Contrast Blending Modes By Kitten
Well that was an extended break. Hey everyone it’s your favorite… ok that’s pushing it, it’s kitten!
So much has been going on with closing out 2020 that I’m sorry the blending modes explained was put on a hold. But we’re back! And we’re on to the favorites of everyone from newbies to veterans of graphic design……… Contrast Blending Modes queue studio cheering
These blending modes are a mixture between the Darken and the Lighten Blending Modes we discussed previously. They create contrast by both lightening and darkening the result colors by using complementary Blending Modes to create the blend. (You look so gooooood – see complementary).
PS checks to see if the colors are darker than 50% gray or lighter than 50% gray. If they’re darker than the 50%, a darkening Blending Mode is applied… you can guess what happens if the colors are brighter, whispers a brightening Blending Mode is applied.
Except for Hard Mix cause it’s a bitch … but all blending modes in this category turn 50% gray transparent.
Let’s get to it!
As always these are the two images we’ll be using
This is one of Photoshop’s most widely used Blending Modes. A combination of Multiply and Screen with the base layer always shining through. Overlay uses the Screen blending mode at half strength on colors lighter than 50% gray, and the multiply blending mode at half strength* on colors darker than 50% gray. If it’s 50% gray itself, it will become transparent.
*half strength doesn’t mean “Opacity at 50%”
Basically think of Overlay as shifting mid-tones. Dark blend colors will shift mid-tones to darker colors and light-tones will shift the mid-tones to brighter colors.
What differentiates Overlay from the other Contrast Blending Modes, is it makes calculations based on the brightness of the colors in the base layer(bottom). All the others make theirs based on the brightness of the blend layer(top).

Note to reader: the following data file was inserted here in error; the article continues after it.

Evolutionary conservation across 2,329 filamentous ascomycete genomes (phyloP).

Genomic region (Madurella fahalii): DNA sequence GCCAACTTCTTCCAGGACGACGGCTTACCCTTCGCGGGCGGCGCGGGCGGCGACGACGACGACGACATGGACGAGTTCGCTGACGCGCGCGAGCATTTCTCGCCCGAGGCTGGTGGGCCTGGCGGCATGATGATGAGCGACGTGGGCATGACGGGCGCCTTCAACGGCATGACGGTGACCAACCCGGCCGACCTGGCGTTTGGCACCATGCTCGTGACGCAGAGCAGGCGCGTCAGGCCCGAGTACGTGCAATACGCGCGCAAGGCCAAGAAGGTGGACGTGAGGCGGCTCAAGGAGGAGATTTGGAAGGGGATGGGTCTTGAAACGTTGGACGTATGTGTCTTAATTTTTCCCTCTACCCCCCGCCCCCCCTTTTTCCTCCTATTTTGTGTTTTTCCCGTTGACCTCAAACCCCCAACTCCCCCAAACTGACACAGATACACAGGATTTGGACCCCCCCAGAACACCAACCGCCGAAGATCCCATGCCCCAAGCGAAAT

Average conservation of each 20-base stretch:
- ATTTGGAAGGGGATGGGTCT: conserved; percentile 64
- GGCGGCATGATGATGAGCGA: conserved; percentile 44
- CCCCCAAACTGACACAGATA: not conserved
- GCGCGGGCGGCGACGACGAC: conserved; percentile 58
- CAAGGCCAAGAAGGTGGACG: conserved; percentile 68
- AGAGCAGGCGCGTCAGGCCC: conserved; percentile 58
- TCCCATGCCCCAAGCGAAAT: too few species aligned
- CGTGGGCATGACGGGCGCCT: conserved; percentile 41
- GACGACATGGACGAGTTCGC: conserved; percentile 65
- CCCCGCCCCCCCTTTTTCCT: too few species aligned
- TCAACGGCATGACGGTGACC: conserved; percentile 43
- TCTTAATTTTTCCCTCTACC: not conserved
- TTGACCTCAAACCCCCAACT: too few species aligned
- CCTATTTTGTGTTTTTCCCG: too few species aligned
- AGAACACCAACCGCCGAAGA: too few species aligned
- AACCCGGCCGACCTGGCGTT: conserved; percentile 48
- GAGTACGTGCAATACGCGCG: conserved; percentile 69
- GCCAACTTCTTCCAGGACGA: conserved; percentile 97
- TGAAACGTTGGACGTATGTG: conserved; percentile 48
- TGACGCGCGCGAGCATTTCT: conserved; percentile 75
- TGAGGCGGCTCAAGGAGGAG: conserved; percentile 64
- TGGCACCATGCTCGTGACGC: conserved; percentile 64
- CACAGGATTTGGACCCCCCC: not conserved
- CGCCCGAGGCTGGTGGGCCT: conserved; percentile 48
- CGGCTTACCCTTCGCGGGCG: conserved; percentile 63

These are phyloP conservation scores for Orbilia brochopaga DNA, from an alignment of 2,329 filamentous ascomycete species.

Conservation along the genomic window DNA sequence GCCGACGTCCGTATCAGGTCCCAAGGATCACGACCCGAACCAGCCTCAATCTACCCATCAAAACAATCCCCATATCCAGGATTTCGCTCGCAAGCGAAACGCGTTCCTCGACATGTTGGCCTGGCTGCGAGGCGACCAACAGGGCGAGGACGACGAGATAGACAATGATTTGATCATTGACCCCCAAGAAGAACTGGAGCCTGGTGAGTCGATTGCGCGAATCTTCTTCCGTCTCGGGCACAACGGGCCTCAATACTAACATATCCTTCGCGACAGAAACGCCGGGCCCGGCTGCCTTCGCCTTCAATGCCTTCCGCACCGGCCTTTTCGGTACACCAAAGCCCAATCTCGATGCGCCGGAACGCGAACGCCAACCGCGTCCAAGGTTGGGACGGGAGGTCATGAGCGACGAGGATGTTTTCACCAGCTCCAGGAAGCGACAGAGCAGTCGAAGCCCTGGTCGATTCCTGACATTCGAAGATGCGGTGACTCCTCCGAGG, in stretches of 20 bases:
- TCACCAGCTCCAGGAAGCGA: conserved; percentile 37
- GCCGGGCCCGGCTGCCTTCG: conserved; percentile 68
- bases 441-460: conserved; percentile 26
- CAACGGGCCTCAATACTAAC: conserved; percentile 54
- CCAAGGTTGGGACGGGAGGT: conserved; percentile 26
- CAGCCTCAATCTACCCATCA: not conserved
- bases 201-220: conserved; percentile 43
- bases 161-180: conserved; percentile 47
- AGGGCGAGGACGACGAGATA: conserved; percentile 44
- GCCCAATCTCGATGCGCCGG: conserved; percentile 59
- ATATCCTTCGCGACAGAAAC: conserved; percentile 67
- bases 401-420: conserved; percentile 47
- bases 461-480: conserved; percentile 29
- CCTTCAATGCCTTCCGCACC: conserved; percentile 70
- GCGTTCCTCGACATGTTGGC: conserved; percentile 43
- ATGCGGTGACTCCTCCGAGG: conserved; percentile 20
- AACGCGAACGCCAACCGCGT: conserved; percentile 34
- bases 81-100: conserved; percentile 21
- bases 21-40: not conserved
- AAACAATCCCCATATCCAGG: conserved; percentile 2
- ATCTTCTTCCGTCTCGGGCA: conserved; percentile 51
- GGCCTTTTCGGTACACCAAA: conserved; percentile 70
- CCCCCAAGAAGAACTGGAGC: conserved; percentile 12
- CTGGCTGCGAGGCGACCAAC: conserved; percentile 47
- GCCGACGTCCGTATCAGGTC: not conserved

A lot like Overlay, it applies either a darkening or lightening effect depending on the luminance values.. but more subtle. It’s like a softer version of Overlay without the harsh contrast.
Comibining the Mulitply and Screen blending modes using the brightness values of the blend layer to make its calculations. This differentiates from Overlay that uses the base layer.
This causes the resultes to tend to be intense, often you’ll want to lower the opacity to get better results.
Because of it’s name you’d think it would have something in common with Soft Light, but nope! It’s actually more closely related to Overlay.
Think of this blend kind of like the extreme version of Overlay and Soft Light. Anything darker than 50% gray is darkened, and anything lighter than 50% gray is lightened. This is definitely one of those blending modes you’re going to want to adjust the opacity, since 100% opacity is generally too strong.
This uses a combination of Linear Dodge on lighter pixels and Linear Burn on darker pixels (reference past postings for information on those 2). Typically, the result is going to be extreme and you may want to use Opacity or the Fill sliders to adjust it.
This is an extreme blending mode that performs a Darken & Lighten blending mode simultaneously. It can result in patches or blotches, and completely removes all mid-tones.
Finally our last in the Contrast blending modes. This blending mode applies the blend by adding the value of each RGB (Red, Green, Blue) channel into the blend layer to the corresponding RGB channel in the base layer. Your resulting image loses a lot of detail and the colors can only be black, white, or any of the six primary colors (Red, green, blue, cyan, magenta, or yellow).
As it’s an extreme blending more, you’ll want to use opacity and fill to reduce the effect. Fill most likely is your best option for reducing the effect cause it’ll give you better results than opacity.
As always I hope y’all enjoyed this. Remember to be safe out there and tip your delivery drivers!